The interval of class, creed, caste, race, nation or religion, as well as the interval of age or state of evolution, or of varied and opposite interests shows the law here distinctly. A wise man would be more likely to be in harmony with his foolish servant than with a semi-wise man who considers himself infallible. Again it is equally possible that a wise man be far from happy in the society of the foolish, and vice versa. The proud man will always quarrel with the proud while he will support the humble. It is also possible for the proud to agree on a common question of pride, such as pride of race or birth.

Sometimes the interval between the disconnected notes is filled by a middle note forming a consonant chord. For instance the discord between husband and wife may be removed by the link of a child, or the discord between brothers and sisters may be taken away by the intervention of the mother or father. In this way, however inharmonious two persons may be, the forming of a consonant chord by an intervening link creates harmony. A foolish person is an unpliable note whereas an intelligent person is pliable. The former sticks to his ideas, likes, dislikes and convictions, whether right or wrong, while the latter makes them sharp or flat by raising or lowering the tone and pitch, harmonizing with the other as the occasion demands. The key-note is always in harmony with each note, for it has all notes of the scale within it. In the same way the Sufi harmonizes with everybody, whether good or bad, wise or foolish, by becoming like the key-note.

All races, nations, classes and people are like a strain of music based upon one chord, when the key-note, the common interest, holds so many personalities in a single bond of harmony. By a study of life the Sufi learns and practices the nature of its harmony. He establishes harmony with the self, with others, with the universe and with the infinite. He identifies himself with another, he sees himself, so to speak, in every other being. He cares for neither blame nor praise, considering both as coming from himself. If a person were to drop a heavy weight, and in so doing hurt his own foot, he would not blame his hand for having dropped it, realizing himself in both the hand and the foot. In like manner the Sufi is tolerant when harmed by another, thinking that the harm has come from himself alone. He uses counterpoint by blending the undesirable talk of the friend and making it into a fugue.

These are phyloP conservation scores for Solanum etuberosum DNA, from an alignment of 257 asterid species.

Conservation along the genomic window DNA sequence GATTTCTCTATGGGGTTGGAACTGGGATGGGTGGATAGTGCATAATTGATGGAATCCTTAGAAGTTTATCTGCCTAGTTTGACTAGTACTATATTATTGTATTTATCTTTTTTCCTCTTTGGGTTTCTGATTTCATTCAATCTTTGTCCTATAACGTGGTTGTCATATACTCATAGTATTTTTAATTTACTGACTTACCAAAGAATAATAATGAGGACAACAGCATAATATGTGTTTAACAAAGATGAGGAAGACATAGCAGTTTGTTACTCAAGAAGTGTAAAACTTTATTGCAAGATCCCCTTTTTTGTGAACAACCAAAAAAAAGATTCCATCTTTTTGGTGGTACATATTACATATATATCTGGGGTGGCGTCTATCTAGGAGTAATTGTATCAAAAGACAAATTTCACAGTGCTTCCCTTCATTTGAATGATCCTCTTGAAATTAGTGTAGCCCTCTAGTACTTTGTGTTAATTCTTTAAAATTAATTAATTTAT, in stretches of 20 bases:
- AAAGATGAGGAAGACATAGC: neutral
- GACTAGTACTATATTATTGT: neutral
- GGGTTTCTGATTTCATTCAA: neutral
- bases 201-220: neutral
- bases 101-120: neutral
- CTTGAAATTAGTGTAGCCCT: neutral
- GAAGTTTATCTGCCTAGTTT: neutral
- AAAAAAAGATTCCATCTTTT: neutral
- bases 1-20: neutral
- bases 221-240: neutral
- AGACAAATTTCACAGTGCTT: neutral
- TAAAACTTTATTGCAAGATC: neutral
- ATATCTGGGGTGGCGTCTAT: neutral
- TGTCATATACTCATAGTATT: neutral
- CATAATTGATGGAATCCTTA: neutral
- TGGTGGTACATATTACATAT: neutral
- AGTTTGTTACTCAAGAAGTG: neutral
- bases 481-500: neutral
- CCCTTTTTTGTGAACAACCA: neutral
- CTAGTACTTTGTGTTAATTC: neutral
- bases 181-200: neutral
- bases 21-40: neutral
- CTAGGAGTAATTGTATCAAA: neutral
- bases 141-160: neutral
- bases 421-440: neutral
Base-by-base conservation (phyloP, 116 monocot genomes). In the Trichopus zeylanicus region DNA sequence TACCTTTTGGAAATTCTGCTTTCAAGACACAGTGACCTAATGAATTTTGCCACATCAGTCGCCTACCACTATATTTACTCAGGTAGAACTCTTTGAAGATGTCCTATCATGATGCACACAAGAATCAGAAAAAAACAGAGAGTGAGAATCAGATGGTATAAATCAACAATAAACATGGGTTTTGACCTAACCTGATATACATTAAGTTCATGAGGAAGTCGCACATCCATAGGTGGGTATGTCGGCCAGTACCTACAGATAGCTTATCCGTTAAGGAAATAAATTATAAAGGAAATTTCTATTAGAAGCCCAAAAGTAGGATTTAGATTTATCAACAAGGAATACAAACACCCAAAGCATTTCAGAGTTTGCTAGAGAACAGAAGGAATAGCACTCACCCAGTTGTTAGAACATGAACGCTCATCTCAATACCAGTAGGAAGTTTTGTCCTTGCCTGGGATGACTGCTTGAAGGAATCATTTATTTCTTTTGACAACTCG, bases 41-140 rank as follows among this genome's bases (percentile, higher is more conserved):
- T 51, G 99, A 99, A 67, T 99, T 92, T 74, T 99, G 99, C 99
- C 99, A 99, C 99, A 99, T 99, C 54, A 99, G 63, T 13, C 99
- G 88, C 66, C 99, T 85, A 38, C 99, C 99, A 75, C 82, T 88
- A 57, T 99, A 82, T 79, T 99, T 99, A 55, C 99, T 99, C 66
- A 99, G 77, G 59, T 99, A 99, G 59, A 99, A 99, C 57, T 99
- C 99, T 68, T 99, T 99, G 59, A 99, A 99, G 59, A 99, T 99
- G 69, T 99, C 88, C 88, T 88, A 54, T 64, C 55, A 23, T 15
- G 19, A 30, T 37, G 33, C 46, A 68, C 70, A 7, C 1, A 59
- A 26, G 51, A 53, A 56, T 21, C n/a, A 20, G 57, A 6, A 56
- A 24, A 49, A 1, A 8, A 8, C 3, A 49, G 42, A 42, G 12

He overlooks the fault of others, considering that they know no better. He hides the faults of others, and suppresses any facts that would cause disharmony. His constant fight is with the naf, the root of disharmony and the only enemy of man. By crushing this enemy man gains mastery over himself; this wins for him mastery over the whole universe, because the wall standing between the self and the Almighty has been broken down.

Gentleness, mildness, respect, humility, modesty, self denial, conscientiousness, tolerance and forgiveness are considered by the Sufi as the attributes which produce harmony within one's own soul as well as within that of another. Arrogance, wrath, vice, attachment, greed and jealousy are the six principal sources of disharmony. Nafs, the only creator of disharmony, becomes more powerful the more it is gratified, the more it is pleased. For the time being it shows its satisfaction at having gratified its demands, but soon after it demands still more until life becomes a burden. The wise detect this enemy as the instigator of all mischief, but everybody else blames another for his misfortunes in life.




This page was last updated on Monday, March 27, 2017